“I have made it practical so it can be used by anyone. It is not for a laboratory experiment; it works for real people with locked in syndrome and gives them a voice.”
Though the options for communicating are limited to a few simple words it is the first time such people have had any such options at all and their loved ones are able to be more outspoken in their gratitude.
“I have been thanked by parents and the husbands or wives of some people I have helped to whom a simple ‘yes’ or ‘no’ is the first conversation they have had with their loved one in years.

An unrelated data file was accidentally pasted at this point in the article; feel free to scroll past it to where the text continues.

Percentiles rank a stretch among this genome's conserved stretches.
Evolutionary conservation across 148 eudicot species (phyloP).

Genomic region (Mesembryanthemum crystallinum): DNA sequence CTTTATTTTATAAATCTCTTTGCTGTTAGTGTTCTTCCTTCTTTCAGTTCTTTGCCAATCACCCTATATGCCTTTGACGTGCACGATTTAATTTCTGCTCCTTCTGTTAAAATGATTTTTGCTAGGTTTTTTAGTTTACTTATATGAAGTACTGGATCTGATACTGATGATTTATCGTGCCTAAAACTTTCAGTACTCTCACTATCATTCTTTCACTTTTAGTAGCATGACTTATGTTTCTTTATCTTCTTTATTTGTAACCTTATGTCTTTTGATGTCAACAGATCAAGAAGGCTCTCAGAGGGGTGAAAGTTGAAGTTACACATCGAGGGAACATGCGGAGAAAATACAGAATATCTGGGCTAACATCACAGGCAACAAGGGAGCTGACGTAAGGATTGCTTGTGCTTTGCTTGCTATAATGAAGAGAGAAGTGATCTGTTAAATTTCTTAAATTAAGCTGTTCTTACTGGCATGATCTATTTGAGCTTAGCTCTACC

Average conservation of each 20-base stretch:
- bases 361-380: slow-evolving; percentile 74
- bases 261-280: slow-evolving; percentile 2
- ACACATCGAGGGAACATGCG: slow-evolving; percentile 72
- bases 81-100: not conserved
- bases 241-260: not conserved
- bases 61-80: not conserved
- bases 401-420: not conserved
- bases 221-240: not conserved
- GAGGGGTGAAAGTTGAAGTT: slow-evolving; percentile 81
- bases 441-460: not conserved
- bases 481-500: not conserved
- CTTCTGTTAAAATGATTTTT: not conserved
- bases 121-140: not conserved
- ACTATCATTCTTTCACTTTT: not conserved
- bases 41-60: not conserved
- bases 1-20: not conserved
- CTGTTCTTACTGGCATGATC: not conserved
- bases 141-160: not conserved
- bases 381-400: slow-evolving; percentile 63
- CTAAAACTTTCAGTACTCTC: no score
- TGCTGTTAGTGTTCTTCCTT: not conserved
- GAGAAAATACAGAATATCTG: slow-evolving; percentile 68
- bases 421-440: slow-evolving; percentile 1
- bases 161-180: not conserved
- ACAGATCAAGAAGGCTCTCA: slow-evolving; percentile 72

The research Dr Gnanayutham has carried out involves so many complicated permissions being obtained that much of his work was done abroad. In the UK if a patient is aged under 18 the parents can give permission for the system to be tried on their child but if they are over 18 it is almost impossible to get permission to try the system.
Dr Gnanayutham has just one body-brain interface machine and he lends it to people he has taught to use it for as long as he can before another patient’s needs are greater. His dream is for the system to be developed so anyone could buy it off the shelf with an instruction manual. He said: “Many people are studying this in labs but nobody else is taking it to the people who really need it, they aren’t going out into the field. I want people to be able to use it without doctors and without me. I want to give them their voice back. Only then will it be a real success.”
Kate Daniell | alfa